Published: Jan 1996
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Low-cycle fatigue is the greatest potential cause of failure in critical aeroengine components. To prevent premature failure, the fatigue life of these components needs to be predicted accurately. This requires knowledge of crack nucleation and growth under fatigue loading. Initial crack propagation is not continuous as a result of obstacles such as grain boundaries. Laboratory observation has shown that cracks decelerate rapidly as they approach these boundaries. Further growth may be impeded for a considerable number of cycles if there is a significant difference in orientation between the cracked and adjacent grains. This behavior effectively disappears at longer crack sizes. A detailed quantitative appraisal of crack growth rates is vital for component life predictions based on fracture mechanics. Cracks that nucleate during engine operation experience very high stresses that may exceed the material yield stress. Established linear elastic fracture mechanics may not be applicable due to loss of similitude caused by violation of the small-scale yielding criterion. These concepts are also based on continuum fracture mechanics and therefore cannot describe the early stages of crack growth. This paper considers an empirical model for short crack growth in a β heat-treated near-α titanium alloy at room temperature. Crack growth rate equations are expressed in terms of crack length and effective stress range and were derived from experimental crack length versus cycles data. These data were generated at constant peak stress and various stress ratios. The expressions are shown to give an excellent representation of experimental crack growth rate versus crack length data. In producing the model, procedures have been established to determine crack opening loads and critical crack sizes above which continuum fracture mechanics apply.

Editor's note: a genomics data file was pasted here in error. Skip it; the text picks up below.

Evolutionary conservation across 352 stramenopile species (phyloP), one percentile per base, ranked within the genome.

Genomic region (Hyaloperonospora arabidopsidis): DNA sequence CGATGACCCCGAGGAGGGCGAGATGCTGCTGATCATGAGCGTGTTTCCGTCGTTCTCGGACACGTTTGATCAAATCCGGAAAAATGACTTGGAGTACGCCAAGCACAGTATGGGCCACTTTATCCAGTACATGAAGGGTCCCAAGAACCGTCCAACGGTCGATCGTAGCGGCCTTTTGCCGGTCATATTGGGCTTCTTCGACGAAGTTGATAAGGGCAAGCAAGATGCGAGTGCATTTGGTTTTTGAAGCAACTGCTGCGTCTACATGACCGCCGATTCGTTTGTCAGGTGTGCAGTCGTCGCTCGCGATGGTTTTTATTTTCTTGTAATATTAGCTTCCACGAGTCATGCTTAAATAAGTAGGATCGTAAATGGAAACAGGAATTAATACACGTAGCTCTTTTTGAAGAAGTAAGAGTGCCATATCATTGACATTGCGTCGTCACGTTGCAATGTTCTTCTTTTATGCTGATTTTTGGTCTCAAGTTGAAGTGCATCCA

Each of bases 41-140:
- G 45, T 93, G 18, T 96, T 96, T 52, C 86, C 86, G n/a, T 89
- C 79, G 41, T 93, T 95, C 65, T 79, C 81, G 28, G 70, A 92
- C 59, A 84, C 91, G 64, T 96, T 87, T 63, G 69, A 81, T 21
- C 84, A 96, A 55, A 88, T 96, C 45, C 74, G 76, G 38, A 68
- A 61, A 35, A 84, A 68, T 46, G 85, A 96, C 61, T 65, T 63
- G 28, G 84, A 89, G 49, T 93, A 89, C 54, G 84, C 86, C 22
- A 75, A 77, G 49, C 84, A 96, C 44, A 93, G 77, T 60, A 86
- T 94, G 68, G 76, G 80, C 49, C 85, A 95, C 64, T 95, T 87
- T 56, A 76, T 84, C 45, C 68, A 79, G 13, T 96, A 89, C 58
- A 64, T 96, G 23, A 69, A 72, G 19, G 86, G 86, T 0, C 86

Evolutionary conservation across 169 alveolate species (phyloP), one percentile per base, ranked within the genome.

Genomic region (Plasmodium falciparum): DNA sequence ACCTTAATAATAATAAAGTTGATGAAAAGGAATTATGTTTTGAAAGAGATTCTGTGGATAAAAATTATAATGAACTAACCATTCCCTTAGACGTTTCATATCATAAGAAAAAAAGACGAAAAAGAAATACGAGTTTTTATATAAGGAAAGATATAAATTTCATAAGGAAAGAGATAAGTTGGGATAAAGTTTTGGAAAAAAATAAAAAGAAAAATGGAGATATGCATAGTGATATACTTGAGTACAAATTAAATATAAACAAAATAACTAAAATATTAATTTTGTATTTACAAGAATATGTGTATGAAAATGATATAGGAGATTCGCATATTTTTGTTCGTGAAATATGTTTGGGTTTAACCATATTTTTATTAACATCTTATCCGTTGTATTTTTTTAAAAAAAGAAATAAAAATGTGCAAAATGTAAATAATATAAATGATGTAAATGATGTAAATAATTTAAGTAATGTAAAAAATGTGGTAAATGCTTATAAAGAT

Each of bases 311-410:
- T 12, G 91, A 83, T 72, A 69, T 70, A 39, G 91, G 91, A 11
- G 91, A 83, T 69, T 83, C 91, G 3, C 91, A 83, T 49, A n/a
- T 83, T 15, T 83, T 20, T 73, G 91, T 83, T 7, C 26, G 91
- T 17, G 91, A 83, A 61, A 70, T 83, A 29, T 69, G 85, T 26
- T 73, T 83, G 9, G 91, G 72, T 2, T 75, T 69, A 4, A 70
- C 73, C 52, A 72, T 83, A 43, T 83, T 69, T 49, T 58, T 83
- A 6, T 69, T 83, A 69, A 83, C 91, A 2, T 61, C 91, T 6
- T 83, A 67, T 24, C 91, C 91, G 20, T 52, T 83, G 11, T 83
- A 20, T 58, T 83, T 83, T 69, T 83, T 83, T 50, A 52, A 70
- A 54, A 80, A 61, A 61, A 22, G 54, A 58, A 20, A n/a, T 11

low-cycle fatigue, fracture mechanics, short fatigue cracks, titanium alloys
Higher scientific officer, Defence Research Agency (Pyestock), Farnborough, Hampshire